House of Cronies is a new South African-made board game from The Big Box. Created by Both Worlds and designed by HoneyKome and Albino Creations, House of Cronies has each player building their own presidential cabinet in order to secure the most votes before the game ends.
House of Cronies is a 3 to 4 player resource management card game. The aim is to fill up your cabinet positions over several rounds. You’ll collect puppet cronies to fill the positions of president, vice president, finance, justice, service delivery and communications. Each of these cronies gives you a certain number of votes, and many are specialists who can only fill one or two roles (though anyone can be president or vice president). There’s also a foreign ally slot where you can place special cronies with unique abilities.
The main deck, from which you’ll get your starting hand as well as additional cards throughout the game, contains influence and corruption cards in addition to the crony cards. Influence and corruption are the currency you’ll use to ‘buy’ cronies for your cabinet over the course of the game. Other players may outbid you, forcing you to raise your bid or surrender that crony.
The cards you’ll have access to are entirely luck of the draw at the beginning of the game. As the game progresses through subsequent rounds, new cards are drawn from the main deck, and players can acquire one of these during the round. Turn order is very important here, as the first player has the most cards to choose from.
Player control comes mainly in the form of tactics cards, which you receive at the start of the game and can later buy with influence or corruption. The tactics introduce various Munchkin-like shenanigans, allowing you to interfere with other players’ actions, steal or remove their cronies. You can also use tactics to rearrange your own cabinet or protect you most valuable cronies. Much like in a game of Munchkin, we found ourselves getting into a tactics war towards the end of the game.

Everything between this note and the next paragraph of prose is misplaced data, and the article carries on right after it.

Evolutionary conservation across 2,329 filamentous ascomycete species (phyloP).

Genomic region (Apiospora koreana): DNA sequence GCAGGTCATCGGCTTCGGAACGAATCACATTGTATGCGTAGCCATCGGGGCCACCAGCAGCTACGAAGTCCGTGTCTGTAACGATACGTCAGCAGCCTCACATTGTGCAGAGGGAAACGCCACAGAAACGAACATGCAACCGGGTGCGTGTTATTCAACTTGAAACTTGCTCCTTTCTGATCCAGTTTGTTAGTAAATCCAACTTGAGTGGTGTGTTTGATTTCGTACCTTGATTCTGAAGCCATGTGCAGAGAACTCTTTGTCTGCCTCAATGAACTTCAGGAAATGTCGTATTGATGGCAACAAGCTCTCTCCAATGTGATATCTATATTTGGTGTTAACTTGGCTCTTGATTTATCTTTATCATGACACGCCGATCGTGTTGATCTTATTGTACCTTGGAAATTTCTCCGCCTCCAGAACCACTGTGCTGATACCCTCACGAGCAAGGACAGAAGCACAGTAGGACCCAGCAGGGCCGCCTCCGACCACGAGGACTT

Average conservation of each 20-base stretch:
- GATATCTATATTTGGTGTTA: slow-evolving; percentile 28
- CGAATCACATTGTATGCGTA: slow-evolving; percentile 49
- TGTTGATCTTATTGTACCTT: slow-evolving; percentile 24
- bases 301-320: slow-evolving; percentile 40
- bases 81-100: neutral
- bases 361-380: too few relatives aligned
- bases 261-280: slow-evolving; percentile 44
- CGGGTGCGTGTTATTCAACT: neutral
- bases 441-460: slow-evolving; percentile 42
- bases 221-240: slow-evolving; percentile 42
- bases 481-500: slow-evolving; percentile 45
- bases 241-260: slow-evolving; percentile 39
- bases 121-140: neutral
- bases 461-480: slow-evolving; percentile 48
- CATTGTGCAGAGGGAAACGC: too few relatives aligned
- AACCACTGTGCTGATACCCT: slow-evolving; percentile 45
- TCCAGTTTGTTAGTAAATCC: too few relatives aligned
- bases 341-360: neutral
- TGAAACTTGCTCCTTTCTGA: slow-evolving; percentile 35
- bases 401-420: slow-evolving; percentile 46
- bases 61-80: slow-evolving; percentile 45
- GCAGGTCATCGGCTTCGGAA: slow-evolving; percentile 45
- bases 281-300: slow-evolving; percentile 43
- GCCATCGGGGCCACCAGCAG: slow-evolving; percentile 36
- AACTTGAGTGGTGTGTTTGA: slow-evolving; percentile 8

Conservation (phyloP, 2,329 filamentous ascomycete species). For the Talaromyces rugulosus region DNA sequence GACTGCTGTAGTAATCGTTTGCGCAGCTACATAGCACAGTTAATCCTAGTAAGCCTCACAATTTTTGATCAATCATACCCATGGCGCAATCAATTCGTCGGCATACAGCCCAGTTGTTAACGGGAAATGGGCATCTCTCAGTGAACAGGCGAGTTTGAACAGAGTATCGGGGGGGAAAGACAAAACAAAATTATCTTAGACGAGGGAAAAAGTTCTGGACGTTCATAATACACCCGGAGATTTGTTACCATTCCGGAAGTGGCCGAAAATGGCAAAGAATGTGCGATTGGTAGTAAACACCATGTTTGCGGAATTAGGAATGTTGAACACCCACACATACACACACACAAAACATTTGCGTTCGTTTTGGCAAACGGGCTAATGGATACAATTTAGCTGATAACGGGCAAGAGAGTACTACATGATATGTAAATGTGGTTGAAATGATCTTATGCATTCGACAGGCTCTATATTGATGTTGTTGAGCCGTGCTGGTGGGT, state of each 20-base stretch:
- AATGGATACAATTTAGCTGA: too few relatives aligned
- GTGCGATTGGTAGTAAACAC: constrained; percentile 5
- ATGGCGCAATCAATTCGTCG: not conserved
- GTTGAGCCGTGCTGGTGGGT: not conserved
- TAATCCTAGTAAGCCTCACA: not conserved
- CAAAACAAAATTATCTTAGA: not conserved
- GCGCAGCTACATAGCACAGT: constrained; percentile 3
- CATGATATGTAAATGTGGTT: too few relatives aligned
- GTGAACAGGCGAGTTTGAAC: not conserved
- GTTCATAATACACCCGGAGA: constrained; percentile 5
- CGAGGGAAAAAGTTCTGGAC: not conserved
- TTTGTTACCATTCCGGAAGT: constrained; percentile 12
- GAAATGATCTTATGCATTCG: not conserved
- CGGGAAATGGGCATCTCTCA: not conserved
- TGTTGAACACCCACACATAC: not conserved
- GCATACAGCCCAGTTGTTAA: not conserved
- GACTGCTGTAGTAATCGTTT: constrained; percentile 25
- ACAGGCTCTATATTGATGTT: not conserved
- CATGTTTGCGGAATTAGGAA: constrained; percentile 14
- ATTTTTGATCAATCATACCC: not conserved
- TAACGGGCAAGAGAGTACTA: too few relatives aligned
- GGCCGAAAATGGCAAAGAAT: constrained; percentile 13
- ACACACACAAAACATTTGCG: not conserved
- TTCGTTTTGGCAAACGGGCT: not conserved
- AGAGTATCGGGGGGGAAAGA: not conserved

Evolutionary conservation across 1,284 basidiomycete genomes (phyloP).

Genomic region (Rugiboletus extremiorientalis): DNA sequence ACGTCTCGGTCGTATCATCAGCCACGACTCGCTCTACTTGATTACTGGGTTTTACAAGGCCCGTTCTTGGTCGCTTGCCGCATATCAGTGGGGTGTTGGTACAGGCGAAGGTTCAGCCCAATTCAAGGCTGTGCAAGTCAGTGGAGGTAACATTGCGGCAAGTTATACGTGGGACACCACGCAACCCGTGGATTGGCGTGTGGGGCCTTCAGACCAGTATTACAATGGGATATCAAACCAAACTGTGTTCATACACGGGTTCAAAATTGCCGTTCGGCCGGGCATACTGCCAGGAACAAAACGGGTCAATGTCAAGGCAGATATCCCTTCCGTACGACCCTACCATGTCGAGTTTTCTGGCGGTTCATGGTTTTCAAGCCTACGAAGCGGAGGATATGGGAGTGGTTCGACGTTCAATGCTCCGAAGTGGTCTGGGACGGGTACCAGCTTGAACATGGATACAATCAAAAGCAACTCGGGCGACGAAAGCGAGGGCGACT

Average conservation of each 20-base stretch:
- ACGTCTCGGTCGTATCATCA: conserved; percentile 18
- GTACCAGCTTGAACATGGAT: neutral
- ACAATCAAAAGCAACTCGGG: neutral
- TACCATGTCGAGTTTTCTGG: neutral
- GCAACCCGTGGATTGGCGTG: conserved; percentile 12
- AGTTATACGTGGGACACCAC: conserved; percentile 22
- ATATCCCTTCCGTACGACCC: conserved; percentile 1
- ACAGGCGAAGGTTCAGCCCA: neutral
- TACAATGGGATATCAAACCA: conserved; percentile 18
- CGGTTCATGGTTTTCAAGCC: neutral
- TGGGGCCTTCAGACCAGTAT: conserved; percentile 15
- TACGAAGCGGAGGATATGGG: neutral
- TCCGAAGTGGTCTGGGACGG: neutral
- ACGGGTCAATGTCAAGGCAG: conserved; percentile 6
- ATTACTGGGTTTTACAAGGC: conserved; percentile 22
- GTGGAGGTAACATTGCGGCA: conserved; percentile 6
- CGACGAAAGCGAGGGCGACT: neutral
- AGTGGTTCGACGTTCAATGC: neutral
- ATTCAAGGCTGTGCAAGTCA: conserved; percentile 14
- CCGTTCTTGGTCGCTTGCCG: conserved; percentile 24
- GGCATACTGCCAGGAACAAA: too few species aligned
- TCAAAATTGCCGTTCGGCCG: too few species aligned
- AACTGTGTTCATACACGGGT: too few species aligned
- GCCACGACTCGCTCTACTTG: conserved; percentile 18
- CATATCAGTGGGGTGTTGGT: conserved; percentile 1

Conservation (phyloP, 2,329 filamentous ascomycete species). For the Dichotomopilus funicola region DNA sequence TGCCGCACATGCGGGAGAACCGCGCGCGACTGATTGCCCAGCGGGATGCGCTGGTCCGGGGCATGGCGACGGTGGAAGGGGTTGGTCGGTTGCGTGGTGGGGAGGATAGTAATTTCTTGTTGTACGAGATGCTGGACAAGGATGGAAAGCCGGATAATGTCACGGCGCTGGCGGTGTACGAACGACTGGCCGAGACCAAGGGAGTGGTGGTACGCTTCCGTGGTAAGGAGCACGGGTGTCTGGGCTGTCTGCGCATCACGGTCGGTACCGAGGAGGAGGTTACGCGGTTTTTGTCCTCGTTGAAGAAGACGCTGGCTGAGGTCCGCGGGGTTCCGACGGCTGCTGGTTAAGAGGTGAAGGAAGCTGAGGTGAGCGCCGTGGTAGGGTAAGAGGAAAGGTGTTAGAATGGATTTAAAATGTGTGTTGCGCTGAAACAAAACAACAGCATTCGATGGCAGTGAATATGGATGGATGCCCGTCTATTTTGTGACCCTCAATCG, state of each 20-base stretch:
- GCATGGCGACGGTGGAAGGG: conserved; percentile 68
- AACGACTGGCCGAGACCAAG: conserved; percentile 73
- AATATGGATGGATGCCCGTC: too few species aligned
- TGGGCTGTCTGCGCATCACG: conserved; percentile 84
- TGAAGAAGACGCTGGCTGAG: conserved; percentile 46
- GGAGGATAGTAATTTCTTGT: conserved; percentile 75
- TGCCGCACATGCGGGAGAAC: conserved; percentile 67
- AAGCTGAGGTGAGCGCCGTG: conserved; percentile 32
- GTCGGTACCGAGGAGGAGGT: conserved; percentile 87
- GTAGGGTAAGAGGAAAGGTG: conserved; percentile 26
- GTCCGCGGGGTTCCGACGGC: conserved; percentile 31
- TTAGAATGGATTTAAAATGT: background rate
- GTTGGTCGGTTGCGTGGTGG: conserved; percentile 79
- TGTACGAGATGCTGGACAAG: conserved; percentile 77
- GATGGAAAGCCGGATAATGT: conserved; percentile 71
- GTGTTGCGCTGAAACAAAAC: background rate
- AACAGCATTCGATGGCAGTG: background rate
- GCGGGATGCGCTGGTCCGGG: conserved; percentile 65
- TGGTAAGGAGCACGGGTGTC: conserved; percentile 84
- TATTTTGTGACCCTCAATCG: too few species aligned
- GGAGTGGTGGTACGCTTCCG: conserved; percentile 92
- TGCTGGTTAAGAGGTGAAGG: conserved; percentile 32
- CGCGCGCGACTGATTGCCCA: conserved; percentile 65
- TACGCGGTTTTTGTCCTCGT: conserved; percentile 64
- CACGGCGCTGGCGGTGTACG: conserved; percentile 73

Setup is quick and straightforward, and the rules are easy to learn. A single game lasts about 15 minutes, though you may end up playing a few games as players start to get the hang of things. The components are high quality, with appealing and consistent design. The box is sturdy if a little hard to get open, and the insert is well-designed. Unfortunately, it doesn’t allow room for sleeved cards. The rulebook is brief and clear, though I would have liked a rules summary reference sheet or turn order card, as the rules are spread out across the book and it can be hard to remember the finer points.
The cronies on the cards are all real public figures, mostly politicians, like Jacob Zuma, Robert Mugabe and Cyril Ramaphosa. There are also numerous other people like Trevor Noah and Oscar Pistorius. As someone who doesn’t pay all that much attention to politics, there were still a fair few names that I recognised, and my lack of knowledge didn’t have much impact on my ability to play and enjoy the game.
House of Cronies is a light and fun game that is easy to learn and teach. Even players with only a passing knowledge of South African politics will likely find someone they recognise among the cronies, though the game can be enjoyed without any such knowledge. Anyone with a sense of humour looking for something quick to play with a few friends will probably enjoy House of Cronies.